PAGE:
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2008 Grants - Sigurdsson
Tau Pathology: Therapy and In Vivo Imaging
Einar M. Sigurdsson, Ph.D.
New York University School of Medicine
New York, New York
2008 Zenith Fellows Award
One of the hallmarks of Alzheimer's disease is the accumulation in the brain of beta-amyloid, a tiny protein fragment suspected of disrupting cell-to-cell communication and damaging neurons. One promising therapeutic strategy for Alzheimer's is to use vaccination to rid the brain of this protein fragment. Recent clinical trials of a beta-amyloid "vaccine" did show promising early results, such as reductions in beta-amyloid levels. However, the trials had to be prematurely terminated because some participants developed brain inflammation.
Einar M. Sigurdsson, Ph.D., and colleagues have been working to develop a vaccine treatment that targets another hallmark of Alzheimer's disease, the neurofibrillary tangle. This structure is composed mainly of abnormally altered tau protein. In preliminary studies with mice engineered to develop abnormal tau, Dr. Sigurdsson's team has developed antibodies that bind to such tau and slow the protein's accumulation in the brain.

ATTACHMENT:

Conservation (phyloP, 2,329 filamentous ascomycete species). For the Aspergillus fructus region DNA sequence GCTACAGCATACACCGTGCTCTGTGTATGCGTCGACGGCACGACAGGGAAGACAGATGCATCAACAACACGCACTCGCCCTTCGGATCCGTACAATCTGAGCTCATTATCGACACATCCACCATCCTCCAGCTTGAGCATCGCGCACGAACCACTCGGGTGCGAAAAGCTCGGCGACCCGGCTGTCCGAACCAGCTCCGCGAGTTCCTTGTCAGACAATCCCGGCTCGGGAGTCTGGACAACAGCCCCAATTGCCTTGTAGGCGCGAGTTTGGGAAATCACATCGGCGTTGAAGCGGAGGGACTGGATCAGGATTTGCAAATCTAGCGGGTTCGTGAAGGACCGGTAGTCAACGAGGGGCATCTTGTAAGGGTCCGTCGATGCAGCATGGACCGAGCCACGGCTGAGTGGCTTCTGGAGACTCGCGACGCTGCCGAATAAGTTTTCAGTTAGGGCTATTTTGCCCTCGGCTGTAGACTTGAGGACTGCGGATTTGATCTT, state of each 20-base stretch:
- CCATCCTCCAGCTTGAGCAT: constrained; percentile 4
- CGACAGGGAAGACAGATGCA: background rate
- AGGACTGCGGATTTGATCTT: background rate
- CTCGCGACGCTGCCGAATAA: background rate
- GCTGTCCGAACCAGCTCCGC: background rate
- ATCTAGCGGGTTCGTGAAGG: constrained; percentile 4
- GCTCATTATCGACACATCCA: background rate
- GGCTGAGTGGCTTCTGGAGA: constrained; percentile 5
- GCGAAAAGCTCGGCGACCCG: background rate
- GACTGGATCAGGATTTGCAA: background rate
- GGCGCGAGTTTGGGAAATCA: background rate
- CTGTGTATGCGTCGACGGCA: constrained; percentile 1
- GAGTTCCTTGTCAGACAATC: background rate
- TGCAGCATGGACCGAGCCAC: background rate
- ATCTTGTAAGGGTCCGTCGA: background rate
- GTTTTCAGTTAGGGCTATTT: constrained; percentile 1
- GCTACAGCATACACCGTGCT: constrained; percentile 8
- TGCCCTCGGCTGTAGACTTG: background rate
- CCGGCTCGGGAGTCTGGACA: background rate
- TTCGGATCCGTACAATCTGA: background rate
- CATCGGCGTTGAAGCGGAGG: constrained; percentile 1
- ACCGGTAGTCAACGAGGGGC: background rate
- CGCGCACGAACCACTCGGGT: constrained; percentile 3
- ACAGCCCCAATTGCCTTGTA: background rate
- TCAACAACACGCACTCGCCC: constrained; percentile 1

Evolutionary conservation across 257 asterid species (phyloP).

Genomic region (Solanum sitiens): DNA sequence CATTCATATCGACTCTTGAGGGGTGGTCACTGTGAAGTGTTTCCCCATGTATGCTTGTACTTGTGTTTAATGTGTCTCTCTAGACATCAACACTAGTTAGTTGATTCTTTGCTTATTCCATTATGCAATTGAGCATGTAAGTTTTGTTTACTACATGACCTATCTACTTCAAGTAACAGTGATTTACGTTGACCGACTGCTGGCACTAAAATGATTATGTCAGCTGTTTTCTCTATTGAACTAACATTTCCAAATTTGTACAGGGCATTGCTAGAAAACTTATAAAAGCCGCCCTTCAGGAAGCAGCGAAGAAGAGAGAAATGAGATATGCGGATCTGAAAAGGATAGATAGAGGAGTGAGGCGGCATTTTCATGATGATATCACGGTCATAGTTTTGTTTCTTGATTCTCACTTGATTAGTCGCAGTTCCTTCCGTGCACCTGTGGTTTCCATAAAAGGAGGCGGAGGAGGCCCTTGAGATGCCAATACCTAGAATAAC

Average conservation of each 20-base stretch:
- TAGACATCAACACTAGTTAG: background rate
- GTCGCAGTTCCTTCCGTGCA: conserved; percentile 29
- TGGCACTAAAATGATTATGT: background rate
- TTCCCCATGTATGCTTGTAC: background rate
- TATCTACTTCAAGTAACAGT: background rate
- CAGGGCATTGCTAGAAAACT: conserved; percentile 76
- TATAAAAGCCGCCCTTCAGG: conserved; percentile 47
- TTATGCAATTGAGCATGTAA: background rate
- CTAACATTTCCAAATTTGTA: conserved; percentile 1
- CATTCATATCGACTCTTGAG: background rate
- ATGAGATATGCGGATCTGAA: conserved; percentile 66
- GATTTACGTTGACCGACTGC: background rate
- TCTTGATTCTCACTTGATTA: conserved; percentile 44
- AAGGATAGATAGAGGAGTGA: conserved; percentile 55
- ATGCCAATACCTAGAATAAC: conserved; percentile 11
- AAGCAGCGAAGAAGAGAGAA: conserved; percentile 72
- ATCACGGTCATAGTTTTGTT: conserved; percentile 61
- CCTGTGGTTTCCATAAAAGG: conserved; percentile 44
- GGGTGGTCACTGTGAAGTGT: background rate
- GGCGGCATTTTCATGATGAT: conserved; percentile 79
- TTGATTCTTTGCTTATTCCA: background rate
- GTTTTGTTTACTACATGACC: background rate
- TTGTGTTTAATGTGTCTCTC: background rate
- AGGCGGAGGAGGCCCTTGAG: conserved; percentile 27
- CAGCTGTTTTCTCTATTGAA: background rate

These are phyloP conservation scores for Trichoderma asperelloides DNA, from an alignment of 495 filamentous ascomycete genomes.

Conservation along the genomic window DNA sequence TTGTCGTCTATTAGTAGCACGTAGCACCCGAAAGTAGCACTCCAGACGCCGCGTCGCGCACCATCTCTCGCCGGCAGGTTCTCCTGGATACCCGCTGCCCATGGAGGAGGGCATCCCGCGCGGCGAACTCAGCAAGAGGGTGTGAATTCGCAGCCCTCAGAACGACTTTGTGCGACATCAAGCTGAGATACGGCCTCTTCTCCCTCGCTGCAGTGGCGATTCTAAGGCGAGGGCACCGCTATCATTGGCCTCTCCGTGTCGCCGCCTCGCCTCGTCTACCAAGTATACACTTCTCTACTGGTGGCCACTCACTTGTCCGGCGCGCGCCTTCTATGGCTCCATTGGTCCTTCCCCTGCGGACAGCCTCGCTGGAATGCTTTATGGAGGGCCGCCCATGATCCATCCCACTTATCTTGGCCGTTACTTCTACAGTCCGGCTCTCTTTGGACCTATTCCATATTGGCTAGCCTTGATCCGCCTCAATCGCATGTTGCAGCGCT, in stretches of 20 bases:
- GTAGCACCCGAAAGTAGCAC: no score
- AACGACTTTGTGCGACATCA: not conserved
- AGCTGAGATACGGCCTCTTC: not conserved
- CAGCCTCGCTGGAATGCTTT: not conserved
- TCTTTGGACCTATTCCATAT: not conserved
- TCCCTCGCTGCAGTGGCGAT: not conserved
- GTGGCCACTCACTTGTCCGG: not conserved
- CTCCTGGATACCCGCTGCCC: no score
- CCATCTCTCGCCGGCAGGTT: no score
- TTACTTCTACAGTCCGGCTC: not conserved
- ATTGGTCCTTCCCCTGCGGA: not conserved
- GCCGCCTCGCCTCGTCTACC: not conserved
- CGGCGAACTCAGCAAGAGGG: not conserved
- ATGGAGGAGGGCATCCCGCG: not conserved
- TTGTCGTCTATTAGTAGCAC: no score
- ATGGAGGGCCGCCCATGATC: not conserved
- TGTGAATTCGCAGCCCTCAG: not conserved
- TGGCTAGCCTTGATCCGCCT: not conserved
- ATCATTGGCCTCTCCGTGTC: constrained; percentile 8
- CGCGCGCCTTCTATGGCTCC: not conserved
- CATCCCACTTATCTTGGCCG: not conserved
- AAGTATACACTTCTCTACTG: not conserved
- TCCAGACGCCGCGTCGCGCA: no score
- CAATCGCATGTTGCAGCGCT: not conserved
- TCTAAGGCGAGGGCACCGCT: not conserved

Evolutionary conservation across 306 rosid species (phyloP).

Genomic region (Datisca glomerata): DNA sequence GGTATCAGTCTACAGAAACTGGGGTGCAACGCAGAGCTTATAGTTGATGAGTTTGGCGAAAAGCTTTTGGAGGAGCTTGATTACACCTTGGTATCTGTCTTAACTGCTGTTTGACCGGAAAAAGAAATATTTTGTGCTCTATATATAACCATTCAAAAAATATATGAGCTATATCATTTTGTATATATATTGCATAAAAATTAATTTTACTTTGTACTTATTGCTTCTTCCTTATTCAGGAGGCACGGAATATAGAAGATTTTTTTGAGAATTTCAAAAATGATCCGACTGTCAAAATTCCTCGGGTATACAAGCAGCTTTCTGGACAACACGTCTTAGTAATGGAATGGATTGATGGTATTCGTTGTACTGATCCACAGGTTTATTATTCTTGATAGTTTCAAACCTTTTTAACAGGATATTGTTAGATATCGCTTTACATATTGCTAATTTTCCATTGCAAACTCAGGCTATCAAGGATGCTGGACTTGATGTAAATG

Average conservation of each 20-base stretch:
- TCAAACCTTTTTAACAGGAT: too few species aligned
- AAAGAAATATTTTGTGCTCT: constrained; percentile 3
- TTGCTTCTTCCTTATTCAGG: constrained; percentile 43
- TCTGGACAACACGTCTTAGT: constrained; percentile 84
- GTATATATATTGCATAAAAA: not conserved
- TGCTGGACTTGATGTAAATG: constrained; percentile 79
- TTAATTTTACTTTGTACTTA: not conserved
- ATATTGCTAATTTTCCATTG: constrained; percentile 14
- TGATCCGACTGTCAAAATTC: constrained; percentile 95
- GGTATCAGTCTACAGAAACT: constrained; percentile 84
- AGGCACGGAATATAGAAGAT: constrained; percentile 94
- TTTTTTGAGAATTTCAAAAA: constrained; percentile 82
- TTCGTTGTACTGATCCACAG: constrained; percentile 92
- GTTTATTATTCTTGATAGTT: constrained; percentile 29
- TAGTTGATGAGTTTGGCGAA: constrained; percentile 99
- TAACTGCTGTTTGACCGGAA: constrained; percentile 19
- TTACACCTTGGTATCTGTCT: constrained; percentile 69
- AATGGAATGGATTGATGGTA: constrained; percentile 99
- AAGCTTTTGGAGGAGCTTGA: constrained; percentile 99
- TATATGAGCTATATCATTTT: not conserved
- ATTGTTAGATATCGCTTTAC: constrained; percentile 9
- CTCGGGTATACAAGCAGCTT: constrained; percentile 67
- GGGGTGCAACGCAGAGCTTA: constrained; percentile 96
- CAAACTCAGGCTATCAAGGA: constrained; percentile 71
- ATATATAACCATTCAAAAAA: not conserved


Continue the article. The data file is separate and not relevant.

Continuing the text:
For this proposed grant, the researchers will conduct further studies with mice to refine their antibody treatments. At the same time, they will also test the antibodies' effectiveness on cultured cells. The researchers hope to acquire a better understanding of how the antibodies reduce abnormal tau levels. They also hope to determine which vaccines have the fewest side effects.
In a follow-up investigation, Dr. Sigurdsson's team will study the nerve cells of mice that receive the most effective tau vaccine treatments. The researchers hope to learn how mouse nerve cells are affected by both tau accumulation and the removal of accumulated tau. For this purpose, they will use a newly developed imaging technique called manganese-enhanced magnetic resonance imaging (MEMRI).
Results of this study could lead to more effective and safer vaccine trials. Dr. Sigurdsson's team believes that an optimal vaccination treatment would combine vaccines for tau with improved vaccines for beta-amyloid.